Faculty Post: the Fourth Era of American Civil Procedure

By Stephen Subrin, Professor of Law

When I was in law school, I was troubled that my civil procedure professor kept telling us that the Federal Rules of Civil Procedure (“the Federal Rules”), which govern how non-criminal cases are processed in all federal trial courts, were the most enlightened procedural code on the planet. But we were not told a word about how or why they became law in 1938. It was as if these rules descended full blown from heaven.

Frustration can be an impetus for inquiry.  Upon becoming a law professor in 1970, I have spent much of my professional life trying to figure out the historical background of procedural rules – who wants and benefits from procedural change and how do they achieve procedural reform.  And so I wrote the historical background of the Federal Rules and the mid-nineteenth century Field Code (that provided rules for civil cases for over half of the citizens in the country).

With the invaluable help of my former student and frequent co-author, Thom Main ‘94, who now teaches at the William S. Boyd School of Law, U. of Nevada, Law Vegas, and countless NUSL students, I have been working on the historical background of current American civil procedure.  We call this “The Fourth Era of American Civil Procedure.”

Our article will be presented in late November at the Pennsylvania Law School in a conference commemorating the 75th anniversary of the Federal Rules; it will be published in the University of Pennsylvania Law Review. In 1988, a major celebration of the 50th anniversary of the Federal Rules was sponsored by, and took place at, Northeastern University School of Law.

Thom and I argue that federal judges, without going through the congressionally mandated process for promulgating federal procedural rules, have dramatically altered American civil procedure. The original Federal Rules were predicated on themes of simplicity, flexibility, broad attorney latitude, and easy access to the federal trial courts. The current procedural era has become markedly more complex and dramatically curtails access to courts. The original Federal Rules relied on ease of pleading and broad discovery. Current interpretations of the same rules require rigorous pleading, dismissing many cases without any discovery, and the increased use of what is called summary judgment, dismissing many cases after discovery and before trial.  Some of these dismissed cases would have been found meritorious under the original Federal Rules regime. Fewer than two percent of terminated federal civil cases today have ever had any portion of a trial.

How did this happen?  Between the early 1960’s and the next two decades the number of commenced federal civil cases doubled twice. Many federal trial judges felt overwhelmed and actively engaged in efforts to dispose of cases without trial; their techniques to be more efficient in the handling of cases, including the active promotion of settlements, were called ”case management.” During the same period the business community, especially insurance companies, spent millions of dollars for advertisements denigrating trials generally, juries, and plaintiff lawyers. The global turn to embracing the free market and an anti-regulation, anti-government mentality added fuel to this constriction of civil litigation.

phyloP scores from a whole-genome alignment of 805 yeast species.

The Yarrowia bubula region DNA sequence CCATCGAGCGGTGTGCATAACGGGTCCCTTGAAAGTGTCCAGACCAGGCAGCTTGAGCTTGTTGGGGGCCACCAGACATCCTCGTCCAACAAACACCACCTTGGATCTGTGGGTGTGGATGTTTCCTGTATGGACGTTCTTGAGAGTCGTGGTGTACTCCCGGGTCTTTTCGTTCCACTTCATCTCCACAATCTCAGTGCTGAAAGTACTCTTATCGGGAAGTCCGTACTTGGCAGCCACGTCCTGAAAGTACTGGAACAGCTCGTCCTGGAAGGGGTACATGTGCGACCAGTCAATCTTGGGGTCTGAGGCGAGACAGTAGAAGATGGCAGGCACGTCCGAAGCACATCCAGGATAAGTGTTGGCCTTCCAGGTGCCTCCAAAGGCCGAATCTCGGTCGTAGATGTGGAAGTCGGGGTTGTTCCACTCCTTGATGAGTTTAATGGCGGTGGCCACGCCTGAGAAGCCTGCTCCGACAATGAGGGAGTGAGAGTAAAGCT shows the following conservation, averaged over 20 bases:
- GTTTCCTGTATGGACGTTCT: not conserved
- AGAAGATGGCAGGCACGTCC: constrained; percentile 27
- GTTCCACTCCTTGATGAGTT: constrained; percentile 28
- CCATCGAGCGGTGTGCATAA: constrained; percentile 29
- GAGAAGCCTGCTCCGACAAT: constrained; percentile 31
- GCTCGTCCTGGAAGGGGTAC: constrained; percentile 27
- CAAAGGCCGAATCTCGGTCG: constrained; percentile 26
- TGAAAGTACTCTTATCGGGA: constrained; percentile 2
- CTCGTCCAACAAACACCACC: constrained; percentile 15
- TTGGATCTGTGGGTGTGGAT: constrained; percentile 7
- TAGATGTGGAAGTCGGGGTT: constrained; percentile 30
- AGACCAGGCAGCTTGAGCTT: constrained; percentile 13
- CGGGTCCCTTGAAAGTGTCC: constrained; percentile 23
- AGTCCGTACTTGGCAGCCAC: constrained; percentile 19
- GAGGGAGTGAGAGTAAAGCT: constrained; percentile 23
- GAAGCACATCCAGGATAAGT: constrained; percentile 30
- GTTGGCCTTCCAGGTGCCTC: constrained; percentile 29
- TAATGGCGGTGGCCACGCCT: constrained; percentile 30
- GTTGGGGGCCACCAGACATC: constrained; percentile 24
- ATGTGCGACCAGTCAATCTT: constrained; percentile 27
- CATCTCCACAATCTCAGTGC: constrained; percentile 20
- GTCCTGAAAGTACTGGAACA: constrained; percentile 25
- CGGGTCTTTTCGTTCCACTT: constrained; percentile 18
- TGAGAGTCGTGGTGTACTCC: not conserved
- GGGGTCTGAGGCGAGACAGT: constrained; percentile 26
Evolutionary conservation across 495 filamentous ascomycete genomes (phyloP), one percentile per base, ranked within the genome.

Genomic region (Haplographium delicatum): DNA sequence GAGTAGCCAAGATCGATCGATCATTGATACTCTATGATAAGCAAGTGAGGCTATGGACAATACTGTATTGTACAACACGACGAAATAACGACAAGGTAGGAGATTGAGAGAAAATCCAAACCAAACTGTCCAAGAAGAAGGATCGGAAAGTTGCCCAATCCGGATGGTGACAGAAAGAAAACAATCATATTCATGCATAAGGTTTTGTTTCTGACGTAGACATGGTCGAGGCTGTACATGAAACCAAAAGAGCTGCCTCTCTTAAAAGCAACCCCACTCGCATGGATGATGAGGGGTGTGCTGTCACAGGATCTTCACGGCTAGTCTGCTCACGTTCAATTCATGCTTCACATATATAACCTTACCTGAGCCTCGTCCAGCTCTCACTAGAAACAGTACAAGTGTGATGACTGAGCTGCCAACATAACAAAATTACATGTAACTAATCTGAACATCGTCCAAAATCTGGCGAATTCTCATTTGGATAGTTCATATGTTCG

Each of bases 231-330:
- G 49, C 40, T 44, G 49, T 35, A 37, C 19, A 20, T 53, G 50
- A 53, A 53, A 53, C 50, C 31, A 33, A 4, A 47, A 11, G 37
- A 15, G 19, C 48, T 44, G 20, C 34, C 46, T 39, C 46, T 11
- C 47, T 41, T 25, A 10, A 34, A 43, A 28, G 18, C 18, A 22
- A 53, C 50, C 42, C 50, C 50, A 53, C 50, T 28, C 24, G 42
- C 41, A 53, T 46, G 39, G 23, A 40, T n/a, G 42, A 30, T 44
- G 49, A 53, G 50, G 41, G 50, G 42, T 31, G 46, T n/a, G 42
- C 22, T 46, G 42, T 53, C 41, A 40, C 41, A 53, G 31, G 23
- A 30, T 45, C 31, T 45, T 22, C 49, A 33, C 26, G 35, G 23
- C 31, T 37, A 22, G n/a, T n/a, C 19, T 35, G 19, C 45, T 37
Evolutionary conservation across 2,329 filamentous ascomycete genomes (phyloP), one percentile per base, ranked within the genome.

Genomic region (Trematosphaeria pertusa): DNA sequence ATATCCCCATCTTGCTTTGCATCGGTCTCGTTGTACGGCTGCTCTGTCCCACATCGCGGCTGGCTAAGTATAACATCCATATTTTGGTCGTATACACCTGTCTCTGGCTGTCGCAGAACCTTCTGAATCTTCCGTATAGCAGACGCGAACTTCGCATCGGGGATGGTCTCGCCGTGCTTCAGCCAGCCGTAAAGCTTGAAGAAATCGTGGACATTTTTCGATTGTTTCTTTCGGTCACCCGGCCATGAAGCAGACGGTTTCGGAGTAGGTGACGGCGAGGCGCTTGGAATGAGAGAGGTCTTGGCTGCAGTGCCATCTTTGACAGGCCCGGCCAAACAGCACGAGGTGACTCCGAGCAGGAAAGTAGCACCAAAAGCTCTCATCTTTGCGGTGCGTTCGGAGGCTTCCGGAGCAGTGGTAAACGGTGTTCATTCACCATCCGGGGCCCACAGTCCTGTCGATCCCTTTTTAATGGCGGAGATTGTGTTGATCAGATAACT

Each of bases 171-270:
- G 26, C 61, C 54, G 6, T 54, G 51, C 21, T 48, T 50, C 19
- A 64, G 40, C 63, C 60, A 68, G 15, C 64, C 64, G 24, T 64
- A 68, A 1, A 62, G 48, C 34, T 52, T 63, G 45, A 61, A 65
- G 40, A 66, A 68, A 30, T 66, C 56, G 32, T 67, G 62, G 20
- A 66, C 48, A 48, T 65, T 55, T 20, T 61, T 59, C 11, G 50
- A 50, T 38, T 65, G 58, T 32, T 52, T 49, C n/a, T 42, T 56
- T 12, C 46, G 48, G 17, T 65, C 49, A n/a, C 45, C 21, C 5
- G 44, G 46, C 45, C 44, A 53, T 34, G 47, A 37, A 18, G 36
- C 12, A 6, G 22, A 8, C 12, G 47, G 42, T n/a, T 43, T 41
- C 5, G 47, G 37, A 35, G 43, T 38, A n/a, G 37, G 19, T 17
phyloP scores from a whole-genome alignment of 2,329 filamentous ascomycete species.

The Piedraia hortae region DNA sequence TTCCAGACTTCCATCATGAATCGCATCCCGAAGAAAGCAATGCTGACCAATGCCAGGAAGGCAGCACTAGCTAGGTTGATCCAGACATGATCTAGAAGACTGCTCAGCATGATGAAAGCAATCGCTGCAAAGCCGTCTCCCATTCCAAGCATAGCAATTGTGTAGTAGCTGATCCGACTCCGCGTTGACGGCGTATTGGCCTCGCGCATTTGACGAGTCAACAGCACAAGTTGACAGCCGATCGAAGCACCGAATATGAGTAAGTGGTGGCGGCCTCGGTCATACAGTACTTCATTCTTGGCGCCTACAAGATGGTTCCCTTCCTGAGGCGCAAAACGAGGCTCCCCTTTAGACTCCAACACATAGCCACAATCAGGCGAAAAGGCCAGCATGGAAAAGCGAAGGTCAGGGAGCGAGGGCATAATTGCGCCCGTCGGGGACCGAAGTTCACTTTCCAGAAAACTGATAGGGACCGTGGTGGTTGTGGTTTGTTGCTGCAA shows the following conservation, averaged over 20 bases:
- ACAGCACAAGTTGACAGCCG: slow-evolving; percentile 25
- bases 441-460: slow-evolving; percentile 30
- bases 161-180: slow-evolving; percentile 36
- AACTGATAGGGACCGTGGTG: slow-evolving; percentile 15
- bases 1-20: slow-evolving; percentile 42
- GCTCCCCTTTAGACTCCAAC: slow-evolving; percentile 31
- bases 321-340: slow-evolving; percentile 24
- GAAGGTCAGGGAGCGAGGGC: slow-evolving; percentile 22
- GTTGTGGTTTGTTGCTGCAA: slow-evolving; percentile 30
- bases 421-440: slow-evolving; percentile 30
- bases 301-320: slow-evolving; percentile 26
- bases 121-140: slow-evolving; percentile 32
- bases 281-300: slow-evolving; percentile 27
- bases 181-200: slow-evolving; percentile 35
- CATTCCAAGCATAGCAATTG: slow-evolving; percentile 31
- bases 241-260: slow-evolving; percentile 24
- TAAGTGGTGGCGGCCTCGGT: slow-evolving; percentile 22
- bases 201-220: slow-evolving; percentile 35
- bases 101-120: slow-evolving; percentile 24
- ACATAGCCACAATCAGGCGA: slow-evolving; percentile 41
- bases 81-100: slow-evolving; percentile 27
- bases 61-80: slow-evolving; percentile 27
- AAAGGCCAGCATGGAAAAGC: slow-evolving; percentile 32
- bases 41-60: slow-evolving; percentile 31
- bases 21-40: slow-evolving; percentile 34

Thom and I argue that the severe restrictions on civil litigation do not serve our country well. Since the New Deal, and accelerating in the 1960’s, Congress relied on civil litigation, as opposed to enlarged government, to enforce social-economic norms embodied in a myriad of statutes designed to protect the safety of products and the environment and the integrity of banks and the securities industry, and to prevent employment discrimination. Congress helped create an aggressive plaintiffs’ bar by providing multiple damage awards and fee shifting for successful plaintiff lawyers.  Like the founding fathers of our country, they relied on jurors to protect ordinary people from concentrated power. They assumed that ease of pleading and broad discovery under the Federal Rules would enable effective civil law enforcement. The current era regrettably is the antithesis of such a procedural regime and flies in the face of Congress in two different ways: it is has largely been accomplished through judicial decisions rather than congressional statutes or through amendment of the Federal Rules, and it thwarts the enforcement of congressional acts designed to protect the public.

It is difficult to figure out what to do to change this anti-litigation, anti-rights vindication Fourth Era that has been largely created by the Third Branch. On the positive side, some federal judges are revolting against this anti-trial mentality. It is our hope that many judges have come or will come to regret their evolution to spending so much of their time as business managers, rather than fulfilling their  traditional judicial roles of deciding motions and presiding over trials in open court. More recent economic developments have reduced faith in the unregulated market; behavioral economists have caused rethinking about the rationality of economic actors and the elevation of “efficiency” over other values.

Our article is still a work in progress and what I have written here is a very rough summary of some of our ideas, which require a good deal more nuance. This blog, though, does present some of the major themes we are working on. We welcome the input of our students, faculty colleagues, and others who can help us understand, evaluate, and, if we are correct, alter the Fourth Era of American Civil Procedure.

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